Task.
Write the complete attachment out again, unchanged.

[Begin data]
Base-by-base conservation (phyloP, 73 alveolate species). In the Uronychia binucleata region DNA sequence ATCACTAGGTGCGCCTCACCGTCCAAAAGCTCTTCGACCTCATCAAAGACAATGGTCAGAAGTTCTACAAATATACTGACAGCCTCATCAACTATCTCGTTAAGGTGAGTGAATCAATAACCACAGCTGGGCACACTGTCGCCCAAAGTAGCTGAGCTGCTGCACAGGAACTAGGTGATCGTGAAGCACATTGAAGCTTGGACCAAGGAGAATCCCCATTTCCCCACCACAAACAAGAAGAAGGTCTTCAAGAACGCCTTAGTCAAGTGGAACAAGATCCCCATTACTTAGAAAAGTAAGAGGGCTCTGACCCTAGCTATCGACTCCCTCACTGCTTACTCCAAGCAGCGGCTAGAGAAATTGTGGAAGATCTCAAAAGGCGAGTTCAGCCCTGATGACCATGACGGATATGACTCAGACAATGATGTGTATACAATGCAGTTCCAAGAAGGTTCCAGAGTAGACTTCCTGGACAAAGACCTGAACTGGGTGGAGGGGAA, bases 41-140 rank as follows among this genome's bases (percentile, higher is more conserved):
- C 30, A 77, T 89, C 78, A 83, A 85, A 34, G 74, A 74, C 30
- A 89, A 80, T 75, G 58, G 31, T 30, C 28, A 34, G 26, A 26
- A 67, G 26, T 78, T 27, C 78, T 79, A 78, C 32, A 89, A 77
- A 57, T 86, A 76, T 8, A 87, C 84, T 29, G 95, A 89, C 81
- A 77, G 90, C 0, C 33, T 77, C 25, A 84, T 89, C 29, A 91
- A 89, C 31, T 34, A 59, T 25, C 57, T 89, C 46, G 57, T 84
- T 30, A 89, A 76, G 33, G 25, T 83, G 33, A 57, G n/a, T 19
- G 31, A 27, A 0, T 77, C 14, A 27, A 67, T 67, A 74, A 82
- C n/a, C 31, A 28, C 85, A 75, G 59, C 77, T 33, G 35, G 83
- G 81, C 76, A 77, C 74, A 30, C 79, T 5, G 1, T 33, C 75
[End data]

Base-by-base conservation (phyloP, 73 alveolate species). In the Uronychia binucleata region DNA sequence ATCACTAGGTGCGCCTCACCGTCCAAAAGCTCTTCGACCTCATCAAAGACAATGGTCAGAAGTTCTACAAATATACTGACAGCCTCATCAACTATCTCGTTAAGGTGAGTGAATCAATAACCACAGCTGGGCACACTGTCGCCCAAAGTAGCTGAGCTGCTGCACAGGAACTAGGTGATCGTGAAGCACATTGAAGCTTGGACCAAGGAGAATCCCCATTTCCCCACCACAAACAAGAAGAAGGTCTTCAAGAACGCCTTAGTCAAGTGGAACAAGATCCCCATTACTTAGAAAAGTAAGAGGGCTCTGACCCTAGCTATCGACTCCCTCACTGCTTACTCCAAGCAGCGGCTAGAGAAATTGTGGAAGATCTCAAAAGGCGAGTTCAGCCCTGATGACCATGACGGATATGACTCAGACAATGATGTGTATACAATGCAGTTCCAAGAAGGTTCCAGAGTAGACTTCCTGGACAAAGACCTGAACTGGGTGGAGGGGAA, bases 41-140 rank as follows among this genome's bases (percentile, higher is more conserved):
- C 30, A 77, T 89, C 78, A 83, A 85, A 34, G 74, A 74, C 30
- A 89, A 80, T 75, G 58, G 31, T 30, C 28, A 34, G 26, A 26
- A 67, G 26, T 78, T 27, C 78, T 79, A 78, C 32, A 89, A 77
- A 57, T 86, A 76, T 8, A 87, C 84, T 29, G 95, A 89, C 81
- A 77, G 90, C 0, C 33, T 77, C 25, A 84, T 89, C 29, A 91
- A 89, C 31, T 34, A 59, T 25, C 57, T 89, C 46, G 57, T 84
- T 30, A 89, A 76, G 33, G 25, T 83, G 33, A 57, G n/a, T 19
- G 31, A 27, A 0, T 77, C 14, A 27, A 67, T 67, A 74, A 82
- C n/a, C 31, A 28, C 85, A 75, G 59, C 77, T 33, G 35, G 83
- G 81, C 76, A 77, C 74, A 30, C 79, T 5, G 1, T 33, C 75